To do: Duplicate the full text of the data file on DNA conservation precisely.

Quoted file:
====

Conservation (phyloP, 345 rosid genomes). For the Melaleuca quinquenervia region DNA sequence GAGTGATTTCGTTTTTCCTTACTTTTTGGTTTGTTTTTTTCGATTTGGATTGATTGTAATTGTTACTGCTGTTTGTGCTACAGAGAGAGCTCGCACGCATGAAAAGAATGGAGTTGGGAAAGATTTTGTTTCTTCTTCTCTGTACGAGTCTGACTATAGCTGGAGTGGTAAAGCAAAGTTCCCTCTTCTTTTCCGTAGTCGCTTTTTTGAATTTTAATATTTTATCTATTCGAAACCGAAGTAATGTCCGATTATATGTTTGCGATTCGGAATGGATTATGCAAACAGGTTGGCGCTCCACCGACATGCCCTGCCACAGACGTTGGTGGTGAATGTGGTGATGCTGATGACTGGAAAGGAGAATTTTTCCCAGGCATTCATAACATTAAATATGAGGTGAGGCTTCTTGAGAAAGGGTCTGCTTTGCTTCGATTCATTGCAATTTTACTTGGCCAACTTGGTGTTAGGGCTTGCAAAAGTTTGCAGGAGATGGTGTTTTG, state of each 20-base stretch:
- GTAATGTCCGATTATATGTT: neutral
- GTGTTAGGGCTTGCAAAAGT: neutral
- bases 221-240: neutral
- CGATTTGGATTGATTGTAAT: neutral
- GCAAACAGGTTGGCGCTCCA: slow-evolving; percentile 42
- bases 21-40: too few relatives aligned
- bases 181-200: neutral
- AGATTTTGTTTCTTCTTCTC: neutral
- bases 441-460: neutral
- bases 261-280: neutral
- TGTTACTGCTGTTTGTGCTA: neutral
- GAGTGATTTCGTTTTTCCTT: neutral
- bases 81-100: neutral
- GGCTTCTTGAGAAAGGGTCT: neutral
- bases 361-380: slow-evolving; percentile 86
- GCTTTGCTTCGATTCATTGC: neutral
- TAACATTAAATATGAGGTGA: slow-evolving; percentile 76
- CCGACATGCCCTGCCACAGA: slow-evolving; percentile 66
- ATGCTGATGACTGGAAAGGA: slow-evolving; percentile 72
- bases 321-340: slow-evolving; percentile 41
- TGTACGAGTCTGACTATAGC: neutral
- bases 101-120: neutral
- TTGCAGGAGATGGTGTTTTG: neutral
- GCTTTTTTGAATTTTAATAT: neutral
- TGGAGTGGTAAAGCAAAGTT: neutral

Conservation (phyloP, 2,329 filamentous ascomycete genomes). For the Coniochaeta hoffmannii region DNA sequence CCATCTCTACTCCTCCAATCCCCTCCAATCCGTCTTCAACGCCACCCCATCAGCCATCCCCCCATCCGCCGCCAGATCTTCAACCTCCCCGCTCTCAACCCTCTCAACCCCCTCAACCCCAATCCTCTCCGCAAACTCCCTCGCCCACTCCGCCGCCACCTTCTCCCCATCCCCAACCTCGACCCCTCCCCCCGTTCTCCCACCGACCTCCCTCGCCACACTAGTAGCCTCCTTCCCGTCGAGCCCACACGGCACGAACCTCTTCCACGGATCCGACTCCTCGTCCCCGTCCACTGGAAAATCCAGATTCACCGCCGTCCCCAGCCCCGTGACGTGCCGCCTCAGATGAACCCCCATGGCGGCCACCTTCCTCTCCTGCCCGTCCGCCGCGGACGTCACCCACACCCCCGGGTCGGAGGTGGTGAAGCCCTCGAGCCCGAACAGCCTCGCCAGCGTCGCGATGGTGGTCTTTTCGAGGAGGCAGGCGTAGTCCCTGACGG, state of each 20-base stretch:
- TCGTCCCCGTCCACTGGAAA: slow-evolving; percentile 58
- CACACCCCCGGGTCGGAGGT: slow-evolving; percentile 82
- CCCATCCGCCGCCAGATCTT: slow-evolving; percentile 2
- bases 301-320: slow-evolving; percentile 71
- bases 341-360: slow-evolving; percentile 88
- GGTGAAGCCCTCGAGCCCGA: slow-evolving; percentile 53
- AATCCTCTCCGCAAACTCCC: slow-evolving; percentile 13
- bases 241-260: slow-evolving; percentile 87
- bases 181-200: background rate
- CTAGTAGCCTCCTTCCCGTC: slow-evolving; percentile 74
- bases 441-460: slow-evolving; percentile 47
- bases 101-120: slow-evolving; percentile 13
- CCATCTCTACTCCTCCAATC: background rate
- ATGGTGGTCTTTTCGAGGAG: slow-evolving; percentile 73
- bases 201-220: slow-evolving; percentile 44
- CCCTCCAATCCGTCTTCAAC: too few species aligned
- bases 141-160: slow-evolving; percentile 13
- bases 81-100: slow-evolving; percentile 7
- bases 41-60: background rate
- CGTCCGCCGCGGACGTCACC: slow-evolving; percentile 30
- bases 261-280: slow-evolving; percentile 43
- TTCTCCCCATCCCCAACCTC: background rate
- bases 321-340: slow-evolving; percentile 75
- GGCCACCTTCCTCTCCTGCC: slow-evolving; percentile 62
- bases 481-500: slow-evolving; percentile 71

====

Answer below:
Conservation (phyloP, 345 rosid genomes). For the Melaleuca quinquenervia region DNA sequence GAGTGATTTCGTTTTTCCTTACTTTTTGGTTTGTTTTTTTCGATTTGGATTGATTGTAATTGTTACTGCTGTTTGTGCTACAGAGAGAGCTCGCACGCATGAAAAGAATGGAGTTGGGAAAGATTTTGTTTCTTCTTCTCTGTACGAGTCTGACTATAGCTGGAGTGGTAAAGCAAAGTTCCCTCTTCTTTTCCGTAGTCGCTTTTTTGAATTTTAATATTTTATCTATTCGAAACCGAAGTAATGTCCGATTATATGTTTGCGATTCGGAATGGATTATGCAAACAGGTTGGCGCTCCACCGACATGCCCTGCCACAGACGTTGGTGGTGAATGTGGTGATGCTGATGACTGGAAAGGAGAATTTTTCCCAGGCATTCATAACATTAAATATGAGGTGAGGCTTCTTGAGAAAGGGTCTGCTTTGCTTCGATTCATTGCAATTTTACTTGGCCAACTTGGTGTTAGGGCTTGCAAAAGTTTGCAGGAGATGGTGTTTTG, state of each 20-base stretch:
- GTAATGTCCGATTATATGTT: neutral
- GTGTTAGGGCTTGCAAAAGT: neutral
- bases 221-240: neutral
- CGATTTGGATTGATTGTAAT: neutral
- GCAAACAGGTTGGCGCTCCA: slow-evolving; percentile 42
- bases 21-40: too few relatives aligned
- bases 181-200: neutral
- AGATTTTGTTTCTTCTTCTC: neutral
- bases 441-460: neutral
- bases 261-280: neutral
- TGTTACTGCTGTTTGTGCTA: neutral
- GAGTGATTTCGTTTTTCCTT: neutral
- bases 81-100: neutral
- GGCTTCTTGAGAAAGGGTCT: neutral
- bases 361-380: slow-evolving; percentile 86
- GCTTTGCTTCGATTCATTGC: neutral
- TAACATTAAATATGAGGTGA: slow-evolving; percentile 76
- CCGACATGCCCTGCCACAGA: slow-evolving; percentile 66
- ATGCTGATGACTGGAAAGGA: slow-evolving; percentile 72
- bases 321-340: slow-evolving; percentile 41
- TGTACGAGTCTGACTATAGC: neutral
- bases 101-120: neutral
- TTGCAGGAGATGGTGTTTTG: neutral
- GCTTTTTTGAATTTTAATAT: neutral
- TGGAGTGGTAAAGCAAAGTT: neutral

Conservation (phyloP, 2,329 filamentous ascomycete genomes). For the Coniochaeta hoffmannii region DNA sequence CCATCTCTACTCCTCCAATCCCCTCCAATCCGTCTTCAACGCCACCCCATCAGCCATCCCCCCATCCGCCGCCAGATCTTCAACCTCCCCGCTCTCAACCCTCTCAACCCCCTCAACCCCAATCCTCTCCGCAAACTCCCTCGCCCACTCCGCCGCCACCTTCTCCCCATCCCCAACCTCGACCCCTCCCCCCGTTCTCCCACCGACCTCCCTCGCCACACTAGTAGCCTCCTTCCCGTCGAGCCCACACGGCACGAACCTCTTCCACGGATCCGACTCCTCGTCCCCGTCCACTGGAAAATCCAGATTCACCGCCGTCCCCAGCCCCGTGACGTGCCGCCTCAGATGAACCCCCATGGCGGCCACCTTCCTCTCCTGCCCGTCCGCCGCGGACGTCACCCACACCCCCGGGTCGGAGGTGGTGAAGCCCTCGAGCCCGAACAGCCTCGCCAGCGTCGCGATGGTGGTCTTTTCGAGGAGGCAGGCGTAGTCCCTGACGG, state of each 20-base stretch:
- TCGTCCCCGTCCACTGGAAA: slow-evolving; percentile 58
- CACACCCCCGGGTCGGAGGT: slow-evolving; percentile 82
- CCCATCCGCCGCCAGATCTT: slow-evolving; percentile 2
- bases 301-320: slow-evolving; percentile 71
- bases 341-360: slow-evolving; percentile 88
- GGTGAAGCCCTCGAGCCCGA: slow-evolving; percentile 53
- AATCCTCTCCGCAAACTCCC: slow-evolving; percentile 13
- bases 241-260: slow-evolving; percentile 87
- bases 181-200: background rate
- CTAGTAGCCTCCTTCCCGTC: slow-evolving; percentile 74
- bases 441-460: slow-evolving; percentile 47
- bases 101-120: slow-evolving; percentile 13
- CCATCTCTACTCCTCCAATC: background rate
- ATGGTGGTCTTTTCGAGGAG: slow-evolving; percentile 73
- bases 201-220: slow-evolving; percentile 44
- CCCTCCAATCCGTCTTCAAC: too few species aligned
- bases 141-160: slow-evolving; percentile 13
- bases 81-100: slow-evolving; percentile 7
- bases 41-60: background rate
- CGTCCGCCGCGGACGTCACC: slow-evolving; percentile 30
- bases 261-280: slow-evolving; percentile 43
- TTCTCCCCATCCCCAACCTC: background rate
- bases 321-340: slow-evolving; percentile 75
- GGCCACCTTCCTCTCCTGCC: slow-evolving; percentile 62
- bases 481-500: slow-evolving; percentile 71